Hate Vanquished, Lives Remembered

There are few first-person accounts of the Riga Ghetto. There is ‘good’ reason for this: few survived. The Nazis and their just as brutal Latvian allies saw to that. Most of the Jews were rounded up, taken to the outskirts of the city, forced to the edge of ditches and massacred. The original Ghetto existed for only 35 days. Charlotte Arpadi was not a native of Riga. She had been brought up in Berlin, where her father ran a popular Hungarian restaurant. Pressures were already mounting for Jews in Germany, but after Kristallnacht, in November 1938, the Arpadi family felt increased urgency to leave for safety, so they jumped at the chance for exit visas to Latvia, where they had relatives. They hoped next to be bound for Shanghai where they could find sanctuary. . In early 1941, the family received visas to leave. Happily, it was not China where they were headed, but rather to America, sponsored by her mother’s cousin. The family pleaded with Charlotte to leave with them, but she insisted that she would stay, She had fallen in love with her brother’s boss, a much older man. And remained steadfast. In June 1941 when Germany invaded the USSR, then in control of Latvia, she was caught. Somehow spared the fate of most of the other Jews, she worked in a hospital for a time. When the former Ghetto was re-populated with Jews from Germany and elsewhere, her luck held and she continued to work in a variety of jobs. On occasion the task even brought a short-lived spell of relative comfort which gave her hope. However, in 1943 she was sent to the newly-established concentration camp, Kaiserwald. During the next year, as the Russians closed in, she and her fellow inmates were evacuated to Stutthof, an even more horrifying concentration camp inside Poland. After enduring a tortuous forced march, she was finally liberated by the Russians. After the German surrender, Charlotte realized that she could not remain in the East, under the thumb of the Russians. She made her way to Berlin and then to Paris and was finally able to find and contact her parents who had settled in Mt. Vernon, NY. Even after she arrived in America, her troubles were not quite over. It was discovered that she had at some point contracted a virulent form of tuberculosis. It was years before she was able to resume a normal life.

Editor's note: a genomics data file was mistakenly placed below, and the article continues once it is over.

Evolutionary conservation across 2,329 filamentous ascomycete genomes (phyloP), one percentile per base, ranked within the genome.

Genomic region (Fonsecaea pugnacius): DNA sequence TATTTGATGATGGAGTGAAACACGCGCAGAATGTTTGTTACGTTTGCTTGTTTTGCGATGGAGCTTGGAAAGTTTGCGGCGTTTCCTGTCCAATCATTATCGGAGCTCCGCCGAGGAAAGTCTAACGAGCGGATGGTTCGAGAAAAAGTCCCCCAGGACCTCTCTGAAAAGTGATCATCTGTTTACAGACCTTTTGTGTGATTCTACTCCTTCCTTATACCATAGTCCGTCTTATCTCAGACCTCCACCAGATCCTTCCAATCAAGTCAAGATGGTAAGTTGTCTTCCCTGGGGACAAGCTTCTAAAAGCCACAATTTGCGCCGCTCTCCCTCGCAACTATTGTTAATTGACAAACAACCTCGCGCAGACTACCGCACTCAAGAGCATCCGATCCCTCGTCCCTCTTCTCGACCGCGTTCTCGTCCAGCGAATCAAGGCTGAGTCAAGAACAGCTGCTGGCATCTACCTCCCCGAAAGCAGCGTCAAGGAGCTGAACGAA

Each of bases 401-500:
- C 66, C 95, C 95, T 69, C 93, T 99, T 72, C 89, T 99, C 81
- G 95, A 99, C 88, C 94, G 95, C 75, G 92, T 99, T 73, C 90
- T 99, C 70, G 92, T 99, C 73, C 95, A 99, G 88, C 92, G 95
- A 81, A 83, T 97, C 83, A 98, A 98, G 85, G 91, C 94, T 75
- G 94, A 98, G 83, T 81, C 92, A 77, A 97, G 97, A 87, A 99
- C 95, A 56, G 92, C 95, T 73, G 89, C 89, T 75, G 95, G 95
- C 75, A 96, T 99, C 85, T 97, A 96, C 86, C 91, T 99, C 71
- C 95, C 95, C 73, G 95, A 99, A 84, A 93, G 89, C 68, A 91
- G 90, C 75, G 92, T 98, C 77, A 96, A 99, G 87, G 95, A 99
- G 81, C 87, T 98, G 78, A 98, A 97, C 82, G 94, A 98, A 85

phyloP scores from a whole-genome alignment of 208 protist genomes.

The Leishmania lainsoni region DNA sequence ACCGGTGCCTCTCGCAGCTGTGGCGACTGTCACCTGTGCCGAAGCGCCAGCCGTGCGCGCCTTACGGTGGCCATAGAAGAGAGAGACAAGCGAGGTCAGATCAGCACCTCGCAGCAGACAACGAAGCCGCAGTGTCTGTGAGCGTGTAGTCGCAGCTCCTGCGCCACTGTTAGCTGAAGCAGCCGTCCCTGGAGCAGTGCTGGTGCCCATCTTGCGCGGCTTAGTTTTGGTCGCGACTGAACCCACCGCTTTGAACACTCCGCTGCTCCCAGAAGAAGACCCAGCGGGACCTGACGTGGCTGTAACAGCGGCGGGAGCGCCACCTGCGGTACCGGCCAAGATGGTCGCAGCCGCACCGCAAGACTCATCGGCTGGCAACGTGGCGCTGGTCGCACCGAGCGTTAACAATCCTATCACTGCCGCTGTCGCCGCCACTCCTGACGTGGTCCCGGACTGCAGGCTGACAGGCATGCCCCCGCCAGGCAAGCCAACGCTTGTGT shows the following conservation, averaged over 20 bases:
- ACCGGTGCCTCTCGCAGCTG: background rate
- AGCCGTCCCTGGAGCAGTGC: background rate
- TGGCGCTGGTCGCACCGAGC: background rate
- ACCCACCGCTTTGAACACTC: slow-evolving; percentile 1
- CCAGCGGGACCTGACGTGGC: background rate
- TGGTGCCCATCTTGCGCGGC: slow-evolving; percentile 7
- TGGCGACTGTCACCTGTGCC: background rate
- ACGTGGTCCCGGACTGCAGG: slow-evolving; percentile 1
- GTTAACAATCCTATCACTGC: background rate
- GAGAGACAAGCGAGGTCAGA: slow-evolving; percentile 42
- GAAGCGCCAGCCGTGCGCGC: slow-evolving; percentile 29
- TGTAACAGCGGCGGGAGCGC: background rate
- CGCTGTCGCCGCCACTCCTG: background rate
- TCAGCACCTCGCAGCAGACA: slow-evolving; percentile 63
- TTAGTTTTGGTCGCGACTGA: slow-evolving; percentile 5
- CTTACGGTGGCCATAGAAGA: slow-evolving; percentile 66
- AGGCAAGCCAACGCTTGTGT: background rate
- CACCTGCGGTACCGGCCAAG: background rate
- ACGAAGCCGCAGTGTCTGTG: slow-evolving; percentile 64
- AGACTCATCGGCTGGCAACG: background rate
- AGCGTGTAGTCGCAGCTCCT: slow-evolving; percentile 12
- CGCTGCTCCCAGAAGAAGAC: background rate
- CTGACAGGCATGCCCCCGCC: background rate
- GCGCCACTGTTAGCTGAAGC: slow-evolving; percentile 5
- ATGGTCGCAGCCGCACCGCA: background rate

Charlotte Arpadi Baum died in 2001, but she left us with her powerfully told story of determination and survival.

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